We Get Letters & E-Mail
Uniting the Profession to Educate the Public
After reading the comments made by Richard Butykos, DC, in "Where's the 'Breakthrough' Coverage of Chiropractic in the Media?" [April 09, 2012 letter to the editor], the Foundation for Chiropractic Progress (F4CP) understands his frustration and agrees that there needs to be a major push in the media for chiropractic.Hence, the F4CP has worked tirelessly for nearly 10 years to accomplish this push with its national positive press campaign, and thus far has had a limited impact.
In 2011, the F4CP delivered to the public more than 3.5 billion positive impressions; in 2012, that number is expected to reach over 5 billion.
In years past, the chiropractic profession did not have a vehicle to communicate its value to the public. In fact, until 2006, when the foundation began advertising, the longest national public-relations campaign for chiropractic had lasted only three months. Today, the F4CP provides constant communication through its educational materials, including press releases, advertorials, public-service announcements and advertisements. Most recently, the following press releases highlighting the value of chiropractic care were distributed to more than 10,000 publications:
In addition to the extensive editorial coverage achieved, the foundation has continued its aggressive advertising campaign. Each month, a pro-chiropractic ad is placed in both The Wall Street Journal and USA Today. Some of the latest ads have highlighted the cost-effectiveness of chiropractic, as well as the patient value expressed by celebrities, including Reggie Bush, running back for the Miami Dolphins; Anthony Field, creator of the Wiggles; Allison Jones, world-champion paralympian; and retired Brig. Gen. Becky Halstead.
As mentioned by Dr. Butykos, there are still unfortunate instances of the media hesitating to "trumpet" chiropractic care for its positive results. However, as the F4CP approaches its 10th anniversary, it presents the profession with an opportunity to unite in an effort to adjust public perception and make the difference for patients with its positive press campaign. The campaign has already made its mark in society, but there is much more to be accomplished.
Dr. Butykos, the F4CP would like to personally invite you to pioneer this unification by becoming a monthly contributor to the foundation. In addition, we would like to encourage the entire profession to stand up and support the one and only campaign that will truly make the difference for chiropractic.
Today, only 3.5 percent of the chiropractic profession supports the Foundation for Chiropractic Progress. By increasing this percentage, the campaign can achieve monumental success and indisputably reach its goal of 1 billion positive messages each month. As a result, the paradigm will shift and more patients will seek the unique, highly valuable care provided by doctors of chiropractic. Do your part for this profession; pledge today at www.f4cp.com/pledge.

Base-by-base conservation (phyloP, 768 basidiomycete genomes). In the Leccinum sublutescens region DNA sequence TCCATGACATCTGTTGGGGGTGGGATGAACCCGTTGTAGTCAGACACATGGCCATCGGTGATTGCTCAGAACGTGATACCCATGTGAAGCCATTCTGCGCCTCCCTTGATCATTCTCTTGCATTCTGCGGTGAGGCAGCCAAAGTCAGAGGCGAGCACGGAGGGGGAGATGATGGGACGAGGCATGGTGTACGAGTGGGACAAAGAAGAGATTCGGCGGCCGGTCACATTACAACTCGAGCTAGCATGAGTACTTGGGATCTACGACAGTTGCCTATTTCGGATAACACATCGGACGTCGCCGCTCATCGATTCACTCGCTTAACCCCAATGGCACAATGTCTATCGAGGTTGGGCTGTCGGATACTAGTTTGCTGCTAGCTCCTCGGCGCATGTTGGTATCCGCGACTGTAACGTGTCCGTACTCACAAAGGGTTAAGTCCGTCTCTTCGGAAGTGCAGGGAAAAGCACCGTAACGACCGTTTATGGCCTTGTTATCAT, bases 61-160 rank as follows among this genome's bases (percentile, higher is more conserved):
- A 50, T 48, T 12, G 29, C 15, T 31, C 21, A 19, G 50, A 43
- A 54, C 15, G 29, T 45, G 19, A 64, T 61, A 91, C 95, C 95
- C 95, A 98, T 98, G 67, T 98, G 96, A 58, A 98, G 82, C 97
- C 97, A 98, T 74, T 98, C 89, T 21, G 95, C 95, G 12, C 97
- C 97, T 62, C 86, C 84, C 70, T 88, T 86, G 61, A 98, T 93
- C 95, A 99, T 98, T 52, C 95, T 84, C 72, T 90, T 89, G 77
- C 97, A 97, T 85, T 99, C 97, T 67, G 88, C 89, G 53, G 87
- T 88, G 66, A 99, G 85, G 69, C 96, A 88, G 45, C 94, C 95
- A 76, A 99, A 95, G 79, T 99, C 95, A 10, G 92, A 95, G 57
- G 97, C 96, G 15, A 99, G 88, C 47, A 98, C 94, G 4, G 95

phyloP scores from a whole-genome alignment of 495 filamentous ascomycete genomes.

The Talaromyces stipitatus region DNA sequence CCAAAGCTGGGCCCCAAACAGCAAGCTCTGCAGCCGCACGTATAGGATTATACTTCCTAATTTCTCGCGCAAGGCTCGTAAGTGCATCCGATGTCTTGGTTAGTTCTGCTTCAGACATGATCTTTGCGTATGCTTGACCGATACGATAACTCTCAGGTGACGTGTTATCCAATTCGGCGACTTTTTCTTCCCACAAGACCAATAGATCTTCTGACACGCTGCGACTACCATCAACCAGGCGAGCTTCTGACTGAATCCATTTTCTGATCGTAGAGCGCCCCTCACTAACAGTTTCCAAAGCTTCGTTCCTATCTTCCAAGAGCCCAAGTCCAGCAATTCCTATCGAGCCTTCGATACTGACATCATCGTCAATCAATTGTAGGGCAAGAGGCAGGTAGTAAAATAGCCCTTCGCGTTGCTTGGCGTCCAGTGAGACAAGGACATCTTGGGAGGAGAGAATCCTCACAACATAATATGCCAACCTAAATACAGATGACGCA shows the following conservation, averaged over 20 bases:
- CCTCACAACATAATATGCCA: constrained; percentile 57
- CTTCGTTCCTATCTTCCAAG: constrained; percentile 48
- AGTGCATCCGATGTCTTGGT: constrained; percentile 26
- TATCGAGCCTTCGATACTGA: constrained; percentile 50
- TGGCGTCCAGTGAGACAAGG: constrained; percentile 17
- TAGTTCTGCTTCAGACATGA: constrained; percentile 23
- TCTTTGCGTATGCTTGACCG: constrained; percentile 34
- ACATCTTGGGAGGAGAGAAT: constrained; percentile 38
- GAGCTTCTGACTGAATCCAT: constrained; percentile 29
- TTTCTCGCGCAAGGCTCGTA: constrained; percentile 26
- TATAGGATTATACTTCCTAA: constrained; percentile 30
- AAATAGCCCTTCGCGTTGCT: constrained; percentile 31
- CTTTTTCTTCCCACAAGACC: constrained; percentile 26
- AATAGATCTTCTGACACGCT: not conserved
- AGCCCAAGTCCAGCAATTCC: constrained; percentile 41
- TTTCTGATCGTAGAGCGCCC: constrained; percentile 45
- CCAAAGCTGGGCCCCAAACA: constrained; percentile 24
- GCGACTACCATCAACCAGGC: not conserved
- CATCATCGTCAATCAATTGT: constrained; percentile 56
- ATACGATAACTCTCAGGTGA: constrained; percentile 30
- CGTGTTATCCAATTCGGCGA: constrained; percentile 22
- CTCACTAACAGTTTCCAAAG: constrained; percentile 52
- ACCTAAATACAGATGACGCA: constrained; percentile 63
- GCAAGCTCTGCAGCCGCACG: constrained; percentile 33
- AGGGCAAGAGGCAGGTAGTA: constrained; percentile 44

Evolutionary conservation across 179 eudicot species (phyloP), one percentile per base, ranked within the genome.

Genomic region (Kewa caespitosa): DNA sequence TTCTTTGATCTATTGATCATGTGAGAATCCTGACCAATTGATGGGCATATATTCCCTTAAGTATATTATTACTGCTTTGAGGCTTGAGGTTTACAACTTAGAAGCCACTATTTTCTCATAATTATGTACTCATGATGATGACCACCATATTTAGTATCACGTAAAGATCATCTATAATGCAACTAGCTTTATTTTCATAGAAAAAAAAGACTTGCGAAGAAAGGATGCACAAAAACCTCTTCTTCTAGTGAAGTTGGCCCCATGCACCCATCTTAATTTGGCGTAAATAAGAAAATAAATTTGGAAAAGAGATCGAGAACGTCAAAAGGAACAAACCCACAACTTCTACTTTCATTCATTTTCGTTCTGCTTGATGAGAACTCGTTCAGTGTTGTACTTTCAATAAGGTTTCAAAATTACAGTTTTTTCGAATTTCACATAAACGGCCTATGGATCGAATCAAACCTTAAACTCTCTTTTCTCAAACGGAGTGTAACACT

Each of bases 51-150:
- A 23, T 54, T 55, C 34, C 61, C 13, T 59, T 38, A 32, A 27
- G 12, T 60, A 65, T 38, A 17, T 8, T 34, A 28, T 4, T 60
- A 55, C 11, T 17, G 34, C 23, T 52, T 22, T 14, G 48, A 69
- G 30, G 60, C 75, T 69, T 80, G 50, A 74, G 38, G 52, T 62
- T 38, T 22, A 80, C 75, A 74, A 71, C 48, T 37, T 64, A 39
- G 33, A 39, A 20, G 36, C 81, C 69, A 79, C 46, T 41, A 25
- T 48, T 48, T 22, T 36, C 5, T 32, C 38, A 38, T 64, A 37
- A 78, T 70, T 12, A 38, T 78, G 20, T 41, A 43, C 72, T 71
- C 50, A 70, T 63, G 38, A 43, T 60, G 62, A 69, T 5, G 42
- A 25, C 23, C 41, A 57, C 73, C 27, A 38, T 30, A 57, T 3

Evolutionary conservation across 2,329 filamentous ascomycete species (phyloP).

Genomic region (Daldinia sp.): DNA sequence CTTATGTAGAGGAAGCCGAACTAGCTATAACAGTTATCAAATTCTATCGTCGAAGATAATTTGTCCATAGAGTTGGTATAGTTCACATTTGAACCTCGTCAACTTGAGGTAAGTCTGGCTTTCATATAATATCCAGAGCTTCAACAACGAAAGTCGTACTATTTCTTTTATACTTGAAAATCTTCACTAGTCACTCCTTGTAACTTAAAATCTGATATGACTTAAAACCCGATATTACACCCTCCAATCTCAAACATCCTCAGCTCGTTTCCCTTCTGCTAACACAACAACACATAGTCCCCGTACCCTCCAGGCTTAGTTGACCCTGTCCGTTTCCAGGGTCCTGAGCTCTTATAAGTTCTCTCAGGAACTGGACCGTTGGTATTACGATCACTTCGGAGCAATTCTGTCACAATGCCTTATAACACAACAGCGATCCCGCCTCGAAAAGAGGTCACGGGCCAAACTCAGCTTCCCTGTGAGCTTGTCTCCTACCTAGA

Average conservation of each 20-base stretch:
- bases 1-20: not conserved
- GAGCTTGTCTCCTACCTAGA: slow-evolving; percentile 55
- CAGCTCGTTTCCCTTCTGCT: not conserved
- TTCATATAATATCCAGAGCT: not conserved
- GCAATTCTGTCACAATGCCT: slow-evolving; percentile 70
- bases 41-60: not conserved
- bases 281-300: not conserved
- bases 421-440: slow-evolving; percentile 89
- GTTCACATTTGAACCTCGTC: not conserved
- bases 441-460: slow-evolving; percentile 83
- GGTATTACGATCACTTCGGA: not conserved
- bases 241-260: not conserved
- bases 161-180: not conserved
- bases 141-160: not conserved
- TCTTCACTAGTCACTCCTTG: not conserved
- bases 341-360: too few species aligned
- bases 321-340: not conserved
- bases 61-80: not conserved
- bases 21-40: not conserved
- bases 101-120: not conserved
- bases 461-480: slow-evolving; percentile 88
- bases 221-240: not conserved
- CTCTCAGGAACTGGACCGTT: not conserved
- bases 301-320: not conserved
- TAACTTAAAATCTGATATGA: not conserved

Is Maintenance / Preventive Care a Covered Benefit or Not?
As posted on the White House Web site: "On March 23, 2010, President Obama signed the Affordable Care Act into law, putting in place comprehensive reforms that improve access to affordable health coverage for everyone and protect consumers from abusive insurance company practices. The law allows all Americans to make health insurance choices that work for them while guaranteeing access to care for our most vulnerable, and provides new ways to bring down costs and improve quality of care."
During a recent speech regarding details of President Obama's health plan, he stated that "all insurance plans are required to cover preventative care at no cost … [which] includes coverage of contraceptive services such as birth control." An obvious double standard is illustrated, as one needs to look carefully at the details and guidelines of other government-run health care programs such as Medicare.
A February 2010 billing guide published by the Centers for Medicare & Medicaid Services defines maintenance therapy as: "A treatment plan that seeks to prevent disease, promote health, and prolong and enhance the quality of life; or therapy that is performed to maintain or prevent deterioration of a chronic condition." Medicare does not cover maintenance therapy, of course.
What I purposely omitted is that this was copied from a chiropractic services billing guide. Therefore, one can conclude that there is bias or discrimination against the chiropractic profession. Whether you call it maintenance therapy or preventative care, you can see what type of behavior this administration is encouraging by its policies.
Gene Kemper, DC, DABCO
Foot and Ankle Conditions
I read with interest parts 1 and 2 of Dr. Kevin Wong's extremity series ["Thinking Outside the Box and the Spine"] and wanted to comment. In the first article ("Part 1: The Feet," Feb. 12, 2012), Dr. Wong states that 80-90 percent of his patients have pronated feet. Perhaps Dr. Wong has a unique patient population, but that is not the case in my practice, or the practice of several other DCs I've asked.